I rated The Outcasts of 19 Schuyler Place a 3 out of 5. I gave it this rating because it was an enjoyable book, but I've read better. This book was pretty easy to read, except for a couple of words that are used in a different language, to capture the reader's attention. This book is about a twelve year old girl named Margaret. Her parents made Margaret go to a camp while they went on vacation. At the camp, she "preferred not to" do anything, so her Uncle picked her up, and she stayed with them. ...more
Joey
Jan 01, 2012 Joey rated it really liked it
I really loved this book. Margaret Rose is a unique, fresh voice, while only twelve, is surprisingly fun to listen to. I am a Konigsburg fan and this book does not disappoint, at least until the very end. I was just a little frustrated by how she wrapped things up. Jake and Loretta ending up together made no sense at all given his free spirited personality.
Anne
May 16, 2014 Anne rated it it was amazing
“They are saying that if life has a structure, a staff, a sensible scaffold, we hang our nonsense on it. And they are saying that broken parts add color and music to the staff of life.”
― E.L. Konigsburg, The Outcasts of 19 Schuyler Place


This book is oozing with awesomeness! Totally loved it. Such a beautiful coming-of-age story about being yourself, and standing up for what you believe. It delves on growing up issues such as bullying, first loves, independence, and the value of family.

A ver
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Abigail Hamilton
Jul 18, 2011 Abigail Hamilton rated it it was ok
I remember vaguely reading it, but it was over 5 years ago. At the time, I liked it (there is a good feeling associated with it), but it was no comparison to Konigsburg other book, The mixed up files

Somewhere back in my memory, I remember enjoying the part where she decides to live in a tree. I've always wanted to do that.
Tamara
Jun 13, 2008 Tamara rated it really liked it
This is a fun book that any girl can relate to. The main character goes to summer camp and must endure the typical "mean girls". Just reading about them made me want to go to Camp Talequa, find them, and slap them! The story extends past that experience and paints a pretty picture of love and family.
Jessie
Oct 09, 2008 Jessie rated it really liked it
A big fan of E.L. Konigsburg since third grade when I first read From the Mixed Up Files of Mrs Basil E. Frankweiler. This is an empowering tale for any middl-schooler in your life!
Tricia
Jul 12, 2016 Tricia rated it it was amazing  ·  review of another edition
This was a great novel and a fun, quick read. It brought me back to a time when reading was enjoyable, life circumstances were portrayed with simple reality - bullying but nothing too drastic. Konigsburg has such a wonderful way of doing just that; From the Mixed Up Files and View From Saturday are also handled along the same lines, though there is no way children would accomplish the task of hiding out in a museum now a days.
The Outcasts is perfect for middle grade readers and up who like a go
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Summer Turner
Oct 05, 2014 Summer Turner rated it really liked it
I really enjoyed this book!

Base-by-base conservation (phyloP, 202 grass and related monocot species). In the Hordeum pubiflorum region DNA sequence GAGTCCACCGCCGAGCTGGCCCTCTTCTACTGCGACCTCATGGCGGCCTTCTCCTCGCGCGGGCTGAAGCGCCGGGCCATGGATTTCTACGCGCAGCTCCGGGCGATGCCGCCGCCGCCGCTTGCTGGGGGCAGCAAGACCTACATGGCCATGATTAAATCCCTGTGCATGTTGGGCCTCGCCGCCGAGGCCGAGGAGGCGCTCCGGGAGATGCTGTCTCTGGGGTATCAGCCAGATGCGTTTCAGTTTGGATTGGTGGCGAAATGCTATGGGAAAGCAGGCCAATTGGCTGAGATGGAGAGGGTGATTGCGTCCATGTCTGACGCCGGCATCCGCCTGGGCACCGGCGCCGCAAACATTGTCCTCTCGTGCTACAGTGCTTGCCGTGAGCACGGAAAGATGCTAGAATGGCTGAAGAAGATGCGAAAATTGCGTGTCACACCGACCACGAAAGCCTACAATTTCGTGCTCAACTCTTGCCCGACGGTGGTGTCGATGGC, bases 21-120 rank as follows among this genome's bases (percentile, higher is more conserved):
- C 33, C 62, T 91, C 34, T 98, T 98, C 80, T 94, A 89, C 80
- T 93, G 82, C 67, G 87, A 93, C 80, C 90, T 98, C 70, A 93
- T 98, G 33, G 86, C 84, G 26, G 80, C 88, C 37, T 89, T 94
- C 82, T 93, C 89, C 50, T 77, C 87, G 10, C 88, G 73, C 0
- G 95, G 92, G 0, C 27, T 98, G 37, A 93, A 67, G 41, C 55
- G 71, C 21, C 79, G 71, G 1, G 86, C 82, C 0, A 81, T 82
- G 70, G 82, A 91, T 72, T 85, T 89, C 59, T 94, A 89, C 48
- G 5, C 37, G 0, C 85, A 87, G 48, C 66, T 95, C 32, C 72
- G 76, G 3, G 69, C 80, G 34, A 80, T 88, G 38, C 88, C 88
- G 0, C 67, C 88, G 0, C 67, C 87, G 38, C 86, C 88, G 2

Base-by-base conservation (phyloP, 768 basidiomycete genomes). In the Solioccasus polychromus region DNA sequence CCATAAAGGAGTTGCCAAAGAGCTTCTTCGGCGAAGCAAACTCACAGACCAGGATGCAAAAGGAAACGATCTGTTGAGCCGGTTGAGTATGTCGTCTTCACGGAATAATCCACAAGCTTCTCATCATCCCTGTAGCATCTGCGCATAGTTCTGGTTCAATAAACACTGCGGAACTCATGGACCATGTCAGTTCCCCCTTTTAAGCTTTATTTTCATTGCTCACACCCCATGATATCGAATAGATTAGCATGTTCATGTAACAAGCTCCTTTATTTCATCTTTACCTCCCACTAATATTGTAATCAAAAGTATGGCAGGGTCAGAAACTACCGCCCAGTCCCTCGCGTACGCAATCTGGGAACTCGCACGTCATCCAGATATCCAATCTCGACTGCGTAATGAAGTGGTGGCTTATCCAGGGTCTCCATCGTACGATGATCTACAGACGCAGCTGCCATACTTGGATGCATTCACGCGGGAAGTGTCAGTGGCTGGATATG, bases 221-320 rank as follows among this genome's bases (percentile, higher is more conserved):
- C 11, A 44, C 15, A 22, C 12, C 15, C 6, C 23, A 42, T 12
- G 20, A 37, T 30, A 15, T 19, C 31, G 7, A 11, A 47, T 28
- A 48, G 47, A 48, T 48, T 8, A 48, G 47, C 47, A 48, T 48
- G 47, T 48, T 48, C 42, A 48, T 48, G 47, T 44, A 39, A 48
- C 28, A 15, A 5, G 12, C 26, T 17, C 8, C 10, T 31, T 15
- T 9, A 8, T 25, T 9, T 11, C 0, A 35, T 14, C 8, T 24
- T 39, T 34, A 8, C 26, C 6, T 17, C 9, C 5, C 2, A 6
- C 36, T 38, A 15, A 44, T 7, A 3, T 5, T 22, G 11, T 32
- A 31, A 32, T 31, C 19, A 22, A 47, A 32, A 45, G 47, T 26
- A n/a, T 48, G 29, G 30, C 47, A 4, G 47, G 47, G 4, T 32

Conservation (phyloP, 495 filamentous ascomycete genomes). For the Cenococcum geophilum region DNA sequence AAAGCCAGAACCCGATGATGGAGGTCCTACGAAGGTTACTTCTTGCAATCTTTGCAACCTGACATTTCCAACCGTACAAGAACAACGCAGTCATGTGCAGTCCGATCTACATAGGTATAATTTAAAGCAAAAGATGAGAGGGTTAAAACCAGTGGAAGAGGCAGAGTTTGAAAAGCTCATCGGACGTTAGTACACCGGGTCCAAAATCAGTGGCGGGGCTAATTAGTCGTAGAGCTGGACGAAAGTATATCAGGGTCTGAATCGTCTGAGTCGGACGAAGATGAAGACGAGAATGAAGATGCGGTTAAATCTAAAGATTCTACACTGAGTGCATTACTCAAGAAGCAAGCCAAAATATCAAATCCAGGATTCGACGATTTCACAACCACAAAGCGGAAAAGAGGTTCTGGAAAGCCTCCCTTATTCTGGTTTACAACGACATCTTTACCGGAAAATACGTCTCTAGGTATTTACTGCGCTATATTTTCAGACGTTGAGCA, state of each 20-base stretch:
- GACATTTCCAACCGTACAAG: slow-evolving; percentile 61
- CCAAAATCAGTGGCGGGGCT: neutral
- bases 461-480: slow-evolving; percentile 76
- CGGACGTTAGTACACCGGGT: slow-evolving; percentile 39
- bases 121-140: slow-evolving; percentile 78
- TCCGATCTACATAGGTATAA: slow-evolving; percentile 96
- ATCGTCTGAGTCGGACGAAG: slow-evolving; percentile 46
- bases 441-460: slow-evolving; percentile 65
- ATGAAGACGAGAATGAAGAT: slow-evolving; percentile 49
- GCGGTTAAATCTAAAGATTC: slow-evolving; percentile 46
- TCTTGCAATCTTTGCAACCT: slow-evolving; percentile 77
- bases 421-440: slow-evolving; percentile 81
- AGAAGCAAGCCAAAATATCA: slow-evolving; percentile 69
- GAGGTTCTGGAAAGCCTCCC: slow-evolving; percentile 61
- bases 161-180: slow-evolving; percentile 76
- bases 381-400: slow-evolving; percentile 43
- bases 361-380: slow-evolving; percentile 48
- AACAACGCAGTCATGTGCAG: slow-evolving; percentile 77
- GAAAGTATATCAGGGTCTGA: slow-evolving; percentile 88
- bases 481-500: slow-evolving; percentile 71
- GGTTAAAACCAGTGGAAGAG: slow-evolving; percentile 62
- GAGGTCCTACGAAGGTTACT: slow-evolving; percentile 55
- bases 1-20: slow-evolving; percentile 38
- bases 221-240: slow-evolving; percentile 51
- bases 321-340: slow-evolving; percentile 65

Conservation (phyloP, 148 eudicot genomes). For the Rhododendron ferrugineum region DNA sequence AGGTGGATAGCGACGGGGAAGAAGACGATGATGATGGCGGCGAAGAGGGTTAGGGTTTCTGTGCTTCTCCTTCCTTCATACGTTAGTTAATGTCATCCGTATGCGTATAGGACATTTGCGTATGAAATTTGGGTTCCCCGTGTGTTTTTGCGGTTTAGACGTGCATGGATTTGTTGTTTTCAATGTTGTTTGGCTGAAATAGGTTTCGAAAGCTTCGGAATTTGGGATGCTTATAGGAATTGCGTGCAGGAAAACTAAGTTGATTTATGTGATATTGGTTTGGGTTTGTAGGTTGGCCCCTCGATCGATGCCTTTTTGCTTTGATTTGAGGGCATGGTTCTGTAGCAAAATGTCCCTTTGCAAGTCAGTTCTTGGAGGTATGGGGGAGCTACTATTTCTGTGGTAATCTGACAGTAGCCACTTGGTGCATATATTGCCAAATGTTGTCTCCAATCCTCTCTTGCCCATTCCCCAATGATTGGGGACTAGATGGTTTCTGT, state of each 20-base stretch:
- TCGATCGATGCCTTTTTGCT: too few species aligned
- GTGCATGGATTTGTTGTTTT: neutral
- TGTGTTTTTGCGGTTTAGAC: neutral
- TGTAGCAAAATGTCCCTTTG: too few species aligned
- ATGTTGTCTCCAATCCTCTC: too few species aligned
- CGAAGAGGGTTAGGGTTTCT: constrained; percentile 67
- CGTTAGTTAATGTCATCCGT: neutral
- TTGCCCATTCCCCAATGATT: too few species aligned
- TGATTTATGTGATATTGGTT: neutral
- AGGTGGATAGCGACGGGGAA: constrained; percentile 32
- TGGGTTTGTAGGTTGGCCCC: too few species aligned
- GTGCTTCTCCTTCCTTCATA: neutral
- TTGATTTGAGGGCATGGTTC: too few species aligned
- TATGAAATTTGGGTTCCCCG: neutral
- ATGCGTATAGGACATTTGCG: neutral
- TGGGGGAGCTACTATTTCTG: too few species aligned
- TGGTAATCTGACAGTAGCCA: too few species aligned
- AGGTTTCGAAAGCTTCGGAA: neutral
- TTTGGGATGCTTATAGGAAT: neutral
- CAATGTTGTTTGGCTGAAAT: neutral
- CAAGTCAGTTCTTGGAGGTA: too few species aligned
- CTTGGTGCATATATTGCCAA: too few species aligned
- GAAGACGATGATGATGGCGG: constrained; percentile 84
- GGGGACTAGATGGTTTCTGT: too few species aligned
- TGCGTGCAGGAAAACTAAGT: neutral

I have read it in the past. But since I am studying this author, I chose to listen to this book on audible.

I love the protagonists in this book. They are so enjoyable, funny, and intelligent. On the other hand, the antagonists were thoroughly enjoyable to despise. I was laughing out loud throughout the reading. The audible version was read by Molly Ringwald who did a great job, especially with the great uncle's accents. I enjoyed that the author didn't end the story th
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Ruth Ann
Dec 29, 2014 Ruth Ann rated it really liked it
Shelves: youth, family, friendship
Thank you - Goodreads Friends - for reminding me of so many wonderful books that I have yet to add to my Goodreads account! I wonder how many I don't yet know about??
Allison
Feb 07, 2015 Allison rated it liked it
The art-mystery elements and also the quick climax and resolution reminded me a LOT of a recent favourite book of mine, Chasing Vermeer, which is inspired by Konigsburg's style (says the author). So comparison is inevitable.

I liked the characters of Chasing Vermeer better. I find them warmer. The characters in this Konigsburg book are awfully cold and distant and self-possessed. I also wanted more closure about all the relationships, e.g. Mrs. Kaplan (camp director). Anyway, the camp stuff was i
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Salsabrarian
Margaret Rose Kane quits summer camp, fed up with the repression of the place and her cabinmates' mind games. She stays instead with her two elderly, eccentric uncles. She learns that, due to urban development, the city intends to take down the impressive towers of pipes and crystal pendants that her uncles have created in their yard over the past 45 years. Margaret rallies the help of her uncles' former child neighbors who are now an art gallery owner and phone company executive. With their hel ...more
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Elaine Lobl Konigsburg was an American author and illustrator of children's books and young adult fiction. She was the only author to win the Newbery Medal and a Newbery Honor in the same year (1968), with her second and first books respectively: From the Mixed-Up Files of Mrs. Basil E. Frankweiler and Jennifer, Hecate, Macbeth, William McKinley, and Me, Elizabeth. Kongisburg won a second Newbery ...more
More about E.L. Konigsburg...

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“Every now and then, a person must do something simply because he wants to, because it seems to him worth doing. And that does not make it worthless or a waste of time.” 36 likes
“They are saying that if life has a structure, a staff, a sensible scaffold, we hang our nonsense on it. And they are saying that broken parts add color and music to the staff of life.” 9 likes